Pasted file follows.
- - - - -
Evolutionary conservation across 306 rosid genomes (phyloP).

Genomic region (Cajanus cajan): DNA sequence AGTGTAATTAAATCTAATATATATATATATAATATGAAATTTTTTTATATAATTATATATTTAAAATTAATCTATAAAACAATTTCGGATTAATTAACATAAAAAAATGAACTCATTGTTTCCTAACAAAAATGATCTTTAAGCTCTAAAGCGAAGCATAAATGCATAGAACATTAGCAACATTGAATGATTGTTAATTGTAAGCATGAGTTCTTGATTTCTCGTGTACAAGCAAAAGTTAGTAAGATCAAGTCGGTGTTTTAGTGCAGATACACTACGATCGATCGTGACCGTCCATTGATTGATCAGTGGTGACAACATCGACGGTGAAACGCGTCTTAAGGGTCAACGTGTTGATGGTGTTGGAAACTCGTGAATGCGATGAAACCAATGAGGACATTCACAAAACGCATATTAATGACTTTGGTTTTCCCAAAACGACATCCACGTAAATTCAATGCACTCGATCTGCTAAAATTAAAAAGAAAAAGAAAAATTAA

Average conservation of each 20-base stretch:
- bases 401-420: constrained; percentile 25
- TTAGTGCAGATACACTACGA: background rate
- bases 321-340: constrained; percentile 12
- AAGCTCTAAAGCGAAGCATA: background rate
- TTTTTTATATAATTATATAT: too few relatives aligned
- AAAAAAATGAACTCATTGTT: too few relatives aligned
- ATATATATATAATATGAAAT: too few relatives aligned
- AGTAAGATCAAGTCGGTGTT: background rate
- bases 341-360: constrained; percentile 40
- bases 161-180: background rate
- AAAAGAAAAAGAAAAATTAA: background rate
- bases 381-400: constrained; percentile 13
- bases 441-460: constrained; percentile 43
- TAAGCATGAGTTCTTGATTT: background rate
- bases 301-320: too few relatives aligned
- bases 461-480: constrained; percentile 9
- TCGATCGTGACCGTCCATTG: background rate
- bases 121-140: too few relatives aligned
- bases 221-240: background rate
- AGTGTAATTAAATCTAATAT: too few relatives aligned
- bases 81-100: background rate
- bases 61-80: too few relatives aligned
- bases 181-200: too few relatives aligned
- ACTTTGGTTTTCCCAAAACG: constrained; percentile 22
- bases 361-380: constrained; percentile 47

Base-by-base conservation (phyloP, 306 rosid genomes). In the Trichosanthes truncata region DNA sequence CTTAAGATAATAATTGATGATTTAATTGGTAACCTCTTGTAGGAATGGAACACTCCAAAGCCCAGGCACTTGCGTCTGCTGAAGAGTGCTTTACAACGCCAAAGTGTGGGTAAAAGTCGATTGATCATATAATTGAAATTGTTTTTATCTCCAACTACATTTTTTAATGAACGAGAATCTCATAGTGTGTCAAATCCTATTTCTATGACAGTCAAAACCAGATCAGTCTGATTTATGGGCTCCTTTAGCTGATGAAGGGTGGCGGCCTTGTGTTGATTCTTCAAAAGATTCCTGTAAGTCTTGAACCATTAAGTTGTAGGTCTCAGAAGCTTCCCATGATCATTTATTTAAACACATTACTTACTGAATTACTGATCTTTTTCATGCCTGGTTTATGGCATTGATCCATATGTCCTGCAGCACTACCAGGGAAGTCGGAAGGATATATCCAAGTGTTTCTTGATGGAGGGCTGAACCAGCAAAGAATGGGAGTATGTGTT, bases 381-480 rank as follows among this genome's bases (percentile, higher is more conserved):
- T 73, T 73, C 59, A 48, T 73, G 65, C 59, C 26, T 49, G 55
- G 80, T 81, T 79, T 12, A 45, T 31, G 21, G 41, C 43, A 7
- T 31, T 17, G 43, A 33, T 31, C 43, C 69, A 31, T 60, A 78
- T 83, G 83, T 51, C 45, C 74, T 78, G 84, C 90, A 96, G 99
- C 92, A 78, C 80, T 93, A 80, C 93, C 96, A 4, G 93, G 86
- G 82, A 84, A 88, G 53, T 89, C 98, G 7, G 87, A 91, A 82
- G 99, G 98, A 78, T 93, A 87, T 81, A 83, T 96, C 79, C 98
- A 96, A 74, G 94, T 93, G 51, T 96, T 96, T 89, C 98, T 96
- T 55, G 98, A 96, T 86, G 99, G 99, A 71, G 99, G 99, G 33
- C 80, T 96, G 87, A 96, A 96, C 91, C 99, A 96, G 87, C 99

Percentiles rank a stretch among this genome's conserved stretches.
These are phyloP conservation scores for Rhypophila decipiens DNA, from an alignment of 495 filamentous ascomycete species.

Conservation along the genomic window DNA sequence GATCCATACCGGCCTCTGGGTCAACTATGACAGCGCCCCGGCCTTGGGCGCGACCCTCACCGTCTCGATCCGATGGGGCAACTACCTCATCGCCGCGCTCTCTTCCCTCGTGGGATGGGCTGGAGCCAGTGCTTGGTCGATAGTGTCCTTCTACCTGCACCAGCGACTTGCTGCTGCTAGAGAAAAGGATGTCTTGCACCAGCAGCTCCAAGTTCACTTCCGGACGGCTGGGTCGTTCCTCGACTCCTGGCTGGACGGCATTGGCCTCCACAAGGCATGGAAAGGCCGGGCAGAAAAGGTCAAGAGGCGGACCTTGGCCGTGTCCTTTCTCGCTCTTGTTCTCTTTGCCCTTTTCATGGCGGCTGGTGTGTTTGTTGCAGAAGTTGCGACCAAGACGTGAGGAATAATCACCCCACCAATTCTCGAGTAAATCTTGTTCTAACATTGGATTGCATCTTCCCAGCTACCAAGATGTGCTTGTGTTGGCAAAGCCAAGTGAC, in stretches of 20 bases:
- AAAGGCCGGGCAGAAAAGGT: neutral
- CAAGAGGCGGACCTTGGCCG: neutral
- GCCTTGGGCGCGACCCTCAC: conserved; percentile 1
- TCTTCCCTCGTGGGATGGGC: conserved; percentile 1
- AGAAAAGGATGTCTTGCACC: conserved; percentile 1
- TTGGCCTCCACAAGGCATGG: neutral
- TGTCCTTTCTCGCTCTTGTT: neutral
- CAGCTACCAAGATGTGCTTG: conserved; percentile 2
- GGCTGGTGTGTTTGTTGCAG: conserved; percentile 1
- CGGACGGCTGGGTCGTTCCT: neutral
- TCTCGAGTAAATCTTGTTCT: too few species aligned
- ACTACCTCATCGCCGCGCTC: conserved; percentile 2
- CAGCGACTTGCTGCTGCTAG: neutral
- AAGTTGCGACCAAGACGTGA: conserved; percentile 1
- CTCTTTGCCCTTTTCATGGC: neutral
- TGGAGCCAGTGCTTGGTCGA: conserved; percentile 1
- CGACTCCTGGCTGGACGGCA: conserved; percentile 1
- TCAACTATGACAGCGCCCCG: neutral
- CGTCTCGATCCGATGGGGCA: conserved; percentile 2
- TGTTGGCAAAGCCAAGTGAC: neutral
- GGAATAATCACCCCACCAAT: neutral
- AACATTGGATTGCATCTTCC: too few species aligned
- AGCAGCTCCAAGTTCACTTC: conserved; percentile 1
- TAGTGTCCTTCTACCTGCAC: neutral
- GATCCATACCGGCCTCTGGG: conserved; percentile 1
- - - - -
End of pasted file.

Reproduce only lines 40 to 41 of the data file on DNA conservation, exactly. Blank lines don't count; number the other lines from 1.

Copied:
Percentiles rank a stretch among this genome's conserved stretches.
These are phyloP conservation scores for Rhypophila decipiens DNA, from an alignment of 495 filamentous ascomycete species.